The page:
Japanese Mandalas: Representations of Sacred Geography
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Professor ten Grotenhuis' book deserves a wide audience. Anyone interested in religious art will be delighted to find images of exceptional beauty illustrating a readable yet authoritative introduction to the worlds of the Japanese mandala. Specialists will be equally delighted to find that ten Grotenhuis offers engaging, fruitful new ways of thinking about these pictures, for instance by placing Buddhist images in the context of pre-Buddhist Chinese texts.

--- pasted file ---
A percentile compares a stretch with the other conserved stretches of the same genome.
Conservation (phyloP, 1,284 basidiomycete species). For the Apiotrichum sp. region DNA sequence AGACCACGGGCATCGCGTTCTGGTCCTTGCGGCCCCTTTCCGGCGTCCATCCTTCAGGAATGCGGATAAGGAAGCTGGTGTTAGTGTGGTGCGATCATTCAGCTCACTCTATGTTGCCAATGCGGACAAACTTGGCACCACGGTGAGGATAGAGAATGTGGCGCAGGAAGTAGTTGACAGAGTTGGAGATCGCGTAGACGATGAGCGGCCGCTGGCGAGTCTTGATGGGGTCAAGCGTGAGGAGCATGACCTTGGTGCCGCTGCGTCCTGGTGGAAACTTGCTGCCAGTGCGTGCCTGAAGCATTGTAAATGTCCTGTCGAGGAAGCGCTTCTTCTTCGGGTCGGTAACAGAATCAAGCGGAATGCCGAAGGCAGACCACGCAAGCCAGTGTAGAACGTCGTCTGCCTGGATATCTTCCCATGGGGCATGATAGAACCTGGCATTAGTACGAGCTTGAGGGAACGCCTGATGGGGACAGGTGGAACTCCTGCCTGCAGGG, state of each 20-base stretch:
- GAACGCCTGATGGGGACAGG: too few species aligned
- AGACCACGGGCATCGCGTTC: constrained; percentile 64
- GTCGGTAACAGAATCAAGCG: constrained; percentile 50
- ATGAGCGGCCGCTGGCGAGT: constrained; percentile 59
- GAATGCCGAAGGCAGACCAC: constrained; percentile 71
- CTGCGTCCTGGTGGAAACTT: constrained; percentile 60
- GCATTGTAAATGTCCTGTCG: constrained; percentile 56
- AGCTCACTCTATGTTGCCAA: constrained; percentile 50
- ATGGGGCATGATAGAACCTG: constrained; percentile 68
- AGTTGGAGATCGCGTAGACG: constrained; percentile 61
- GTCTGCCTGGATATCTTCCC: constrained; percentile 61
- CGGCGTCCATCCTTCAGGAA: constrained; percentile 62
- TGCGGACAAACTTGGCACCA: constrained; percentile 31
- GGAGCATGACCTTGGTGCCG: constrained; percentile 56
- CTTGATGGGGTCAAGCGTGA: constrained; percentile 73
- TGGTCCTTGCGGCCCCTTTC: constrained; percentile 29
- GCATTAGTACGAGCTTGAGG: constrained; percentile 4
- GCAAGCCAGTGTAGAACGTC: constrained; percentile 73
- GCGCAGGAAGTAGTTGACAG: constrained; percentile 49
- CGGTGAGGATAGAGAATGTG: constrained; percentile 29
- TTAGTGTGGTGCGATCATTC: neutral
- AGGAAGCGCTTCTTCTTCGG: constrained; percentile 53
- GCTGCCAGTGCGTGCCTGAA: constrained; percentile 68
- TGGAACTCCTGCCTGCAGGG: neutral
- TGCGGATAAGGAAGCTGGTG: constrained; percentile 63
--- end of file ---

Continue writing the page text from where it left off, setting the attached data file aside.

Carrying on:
From most studies on this subject we get the view that mandalas originated in the Indian context and spread to China and Japan. What sets this study apart is the exploration of a Chinese, pre-Buddhist origin for the East Asian concept of mandala. Ten Grotenhuis (Harvard and Boston Univ.) examines the mandalas of Pure Land Buddhism, Esoteric Buddhism, and Shintoism from the eighth to 17th centuries, focusing mainly on paintings. Her pioneering assertion that Japanese mandalas follow Chinese texts on sacred geography will change the way most scholars look at the use of this ritual and sacred art... The book is readable and beautifully presented to the nonspecialist. For the specialist in the fields of religion and art, Buddhism, Asian religions, and comparative religions, ten Grotenhuis presents many avenues for further research. General readers and all academic levels.